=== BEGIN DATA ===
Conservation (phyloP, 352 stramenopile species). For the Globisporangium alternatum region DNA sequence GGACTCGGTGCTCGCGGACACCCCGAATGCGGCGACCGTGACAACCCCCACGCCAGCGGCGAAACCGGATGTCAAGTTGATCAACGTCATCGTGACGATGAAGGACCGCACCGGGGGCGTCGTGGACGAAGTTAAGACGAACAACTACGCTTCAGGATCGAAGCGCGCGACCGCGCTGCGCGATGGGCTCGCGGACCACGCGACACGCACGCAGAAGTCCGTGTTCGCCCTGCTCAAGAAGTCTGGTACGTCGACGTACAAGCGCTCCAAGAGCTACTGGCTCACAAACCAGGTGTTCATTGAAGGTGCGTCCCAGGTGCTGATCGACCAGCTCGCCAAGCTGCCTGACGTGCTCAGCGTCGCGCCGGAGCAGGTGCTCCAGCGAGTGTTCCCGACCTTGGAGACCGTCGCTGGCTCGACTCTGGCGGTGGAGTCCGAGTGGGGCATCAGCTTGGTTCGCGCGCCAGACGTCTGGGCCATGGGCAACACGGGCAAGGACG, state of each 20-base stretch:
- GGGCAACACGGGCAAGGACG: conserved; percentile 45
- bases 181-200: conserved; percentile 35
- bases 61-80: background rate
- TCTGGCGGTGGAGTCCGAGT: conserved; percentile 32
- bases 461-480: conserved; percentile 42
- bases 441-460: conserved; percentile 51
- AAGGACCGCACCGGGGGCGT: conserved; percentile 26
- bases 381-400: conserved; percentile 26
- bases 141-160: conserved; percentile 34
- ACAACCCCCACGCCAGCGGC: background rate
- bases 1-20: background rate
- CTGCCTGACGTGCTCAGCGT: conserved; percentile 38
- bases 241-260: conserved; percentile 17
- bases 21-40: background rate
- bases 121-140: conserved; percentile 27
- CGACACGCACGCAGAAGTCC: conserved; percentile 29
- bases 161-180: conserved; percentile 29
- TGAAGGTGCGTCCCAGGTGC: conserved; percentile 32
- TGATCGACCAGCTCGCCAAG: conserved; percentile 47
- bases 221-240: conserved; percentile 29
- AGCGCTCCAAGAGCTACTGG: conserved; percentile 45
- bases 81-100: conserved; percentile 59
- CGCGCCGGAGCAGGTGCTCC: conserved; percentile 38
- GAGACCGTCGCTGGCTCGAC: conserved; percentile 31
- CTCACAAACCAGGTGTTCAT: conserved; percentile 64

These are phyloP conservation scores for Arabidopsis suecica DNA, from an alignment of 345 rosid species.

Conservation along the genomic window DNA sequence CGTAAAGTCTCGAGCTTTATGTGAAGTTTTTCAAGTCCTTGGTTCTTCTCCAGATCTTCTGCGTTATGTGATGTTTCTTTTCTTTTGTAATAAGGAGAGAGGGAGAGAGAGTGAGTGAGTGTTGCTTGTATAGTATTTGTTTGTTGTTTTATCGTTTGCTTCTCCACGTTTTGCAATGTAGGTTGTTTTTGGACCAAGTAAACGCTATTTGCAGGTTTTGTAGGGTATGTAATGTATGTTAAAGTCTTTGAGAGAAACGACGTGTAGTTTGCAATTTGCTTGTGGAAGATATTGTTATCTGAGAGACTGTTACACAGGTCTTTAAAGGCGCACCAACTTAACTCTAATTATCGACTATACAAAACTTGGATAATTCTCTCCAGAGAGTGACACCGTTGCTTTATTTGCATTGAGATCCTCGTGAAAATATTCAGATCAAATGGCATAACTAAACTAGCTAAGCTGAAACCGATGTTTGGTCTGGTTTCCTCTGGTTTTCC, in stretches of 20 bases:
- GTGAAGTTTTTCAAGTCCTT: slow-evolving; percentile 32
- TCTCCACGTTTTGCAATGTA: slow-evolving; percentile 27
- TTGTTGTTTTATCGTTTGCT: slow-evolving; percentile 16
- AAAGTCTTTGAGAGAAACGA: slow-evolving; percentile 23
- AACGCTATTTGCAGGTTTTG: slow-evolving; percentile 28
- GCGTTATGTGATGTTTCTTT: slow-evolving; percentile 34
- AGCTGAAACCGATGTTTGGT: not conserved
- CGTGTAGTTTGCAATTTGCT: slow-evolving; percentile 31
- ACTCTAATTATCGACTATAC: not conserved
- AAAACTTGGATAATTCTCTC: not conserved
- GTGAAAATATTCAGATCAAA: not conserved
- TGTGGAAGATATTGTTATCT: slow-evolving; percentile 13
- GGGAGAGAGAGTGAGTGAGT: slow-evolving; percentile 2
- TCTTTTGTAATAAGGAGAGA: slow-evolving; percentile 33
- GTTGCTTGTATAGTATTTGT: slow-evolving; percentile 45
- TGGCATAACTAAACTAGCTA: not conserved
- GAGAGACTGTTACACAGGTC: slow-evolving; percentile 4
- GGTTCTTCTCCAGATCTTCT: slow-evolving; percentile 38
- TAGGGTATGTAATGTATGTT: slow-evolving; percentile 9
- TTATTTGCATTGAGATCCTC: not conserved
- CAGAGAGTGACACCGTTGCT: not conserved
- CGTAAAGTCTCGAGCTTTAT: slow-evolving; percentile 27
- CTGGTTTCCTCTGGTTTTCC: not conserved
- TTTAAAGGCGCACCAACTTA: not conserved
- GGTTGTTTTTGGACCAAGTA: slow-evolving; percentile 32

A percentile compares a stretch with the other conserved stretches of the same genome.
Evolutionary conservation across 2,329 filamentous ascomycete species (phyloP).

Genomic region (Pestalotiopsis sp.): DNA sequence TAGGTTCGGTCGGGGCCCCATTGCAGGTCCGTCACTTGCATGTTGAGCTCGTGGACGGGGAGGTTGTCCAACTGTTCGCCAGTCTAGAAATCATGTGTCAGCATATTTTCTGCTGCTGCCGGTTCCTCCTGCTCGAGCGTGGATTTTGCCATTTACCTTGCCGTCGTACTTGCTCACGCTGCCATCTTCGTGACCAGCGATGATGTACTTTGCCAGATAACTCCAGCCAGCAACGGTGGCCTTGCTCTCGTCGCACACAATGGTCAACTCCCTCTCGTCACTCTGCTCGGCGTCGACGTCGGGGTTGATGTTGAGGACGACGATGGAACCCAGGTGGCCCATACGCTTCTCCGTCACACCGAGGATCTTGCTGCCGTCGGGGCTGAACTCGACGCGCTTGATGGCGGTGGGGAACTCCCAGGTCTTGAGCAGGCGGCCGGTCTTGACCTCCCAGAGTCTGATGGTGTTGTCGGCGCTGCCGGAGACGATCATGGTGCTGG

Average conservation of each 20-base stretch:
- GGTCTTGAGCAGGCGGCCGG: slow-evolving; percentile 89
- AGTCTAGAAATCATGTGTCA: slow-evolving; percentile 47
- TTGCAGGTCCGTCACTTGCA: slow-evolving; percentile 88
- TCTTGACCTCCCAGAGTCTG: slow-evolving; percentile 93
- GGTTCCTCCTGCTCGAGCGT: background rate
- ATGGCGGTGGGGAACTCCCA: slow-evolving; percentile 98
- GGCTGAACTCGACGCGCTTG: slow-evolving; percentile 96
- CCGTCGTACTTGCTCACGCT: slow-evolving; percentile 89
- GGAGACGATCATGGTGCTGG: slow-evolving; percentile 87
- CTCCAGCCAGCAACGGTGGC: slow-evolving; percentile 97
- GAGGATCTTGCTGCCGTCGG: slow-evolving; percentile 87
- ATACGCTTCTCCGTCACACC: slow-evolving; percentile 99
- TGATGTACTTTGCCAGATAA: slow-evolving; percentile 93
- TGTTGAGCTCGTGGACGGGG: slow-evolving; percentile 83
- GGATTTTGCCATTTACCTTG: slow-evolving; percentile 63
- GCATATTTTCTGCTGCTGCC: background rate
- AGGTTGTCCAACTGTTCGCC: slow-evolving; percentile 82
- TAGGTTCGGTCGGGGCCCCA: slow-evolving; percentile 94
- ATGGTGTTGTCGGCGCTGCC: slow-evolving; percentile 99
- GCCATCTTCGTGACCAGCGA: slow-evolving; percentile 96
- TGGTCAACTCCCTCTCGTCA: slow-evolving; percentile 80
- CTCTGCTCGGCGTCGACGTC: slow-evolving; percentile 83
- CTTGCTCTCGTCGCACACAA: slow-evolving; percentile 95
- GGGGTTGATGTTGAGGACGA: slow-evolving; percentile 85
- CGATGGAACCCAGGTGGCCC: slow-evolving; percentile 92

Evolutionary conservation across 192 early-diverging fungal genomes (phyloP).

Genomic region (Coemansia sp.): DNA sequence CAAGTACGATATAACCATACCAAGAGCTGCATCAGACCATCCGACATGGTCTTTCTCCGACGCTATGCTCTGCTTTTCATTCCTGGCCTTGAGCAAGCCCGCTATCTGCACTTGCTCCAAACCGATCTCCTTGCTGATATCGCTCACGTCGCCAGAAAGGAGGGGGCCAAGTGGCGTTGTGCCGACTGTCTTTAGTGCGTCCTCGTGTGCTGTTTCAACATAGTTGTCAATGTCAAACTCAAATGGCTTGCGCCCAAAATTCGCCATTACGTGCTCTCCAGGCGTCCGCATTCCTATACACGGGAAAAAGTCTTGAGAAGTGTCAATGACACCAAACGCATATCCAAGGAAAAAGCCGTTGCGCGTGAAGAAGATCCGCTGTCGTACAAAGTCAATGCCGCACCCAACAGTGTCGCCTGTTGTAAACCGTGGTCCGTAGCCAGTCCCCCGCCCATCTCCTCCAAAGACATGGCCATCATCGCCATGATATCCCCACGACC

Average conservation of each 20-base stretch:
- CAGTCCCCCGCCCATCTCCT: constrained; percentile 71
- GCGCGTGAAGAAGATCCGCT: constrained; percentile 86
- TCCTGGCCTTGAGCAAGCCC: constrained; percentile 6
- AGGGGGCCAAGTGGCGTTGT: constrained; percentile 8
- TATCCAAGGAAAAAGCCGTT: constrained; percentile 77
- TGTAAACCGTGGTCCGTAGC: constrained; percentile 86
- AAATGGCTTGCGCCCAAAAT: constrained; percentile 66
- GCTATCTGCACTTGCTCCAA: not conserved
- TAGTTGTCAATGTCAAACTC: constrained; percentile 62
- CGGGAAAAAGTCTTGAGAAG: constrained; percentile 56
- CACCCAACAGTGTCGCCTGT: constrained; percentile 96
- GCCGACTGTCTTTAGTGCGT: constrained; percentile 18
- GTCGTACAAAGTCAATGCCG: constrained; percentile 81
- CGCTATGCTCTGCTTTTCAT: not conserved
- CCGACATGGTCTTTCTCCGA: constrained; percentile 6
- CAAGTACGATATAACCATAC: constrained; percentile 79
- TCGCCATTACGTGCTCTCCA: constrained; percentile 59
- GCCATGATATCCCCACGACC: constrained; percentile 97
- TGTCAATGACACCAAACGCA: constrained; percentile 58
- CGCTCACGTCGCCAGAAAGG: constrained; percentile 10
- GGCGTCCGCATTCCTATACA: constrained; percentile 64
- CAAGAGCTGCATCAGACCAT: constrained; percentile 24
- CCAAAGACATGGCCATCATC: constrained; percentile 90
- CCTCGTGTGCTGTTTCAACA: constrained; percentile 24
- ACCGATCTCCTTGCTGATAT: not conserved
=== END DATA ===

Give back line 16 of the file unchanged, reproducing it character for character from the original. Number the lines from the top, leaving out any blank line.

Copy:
- bases 121-140: conserved; percentile 27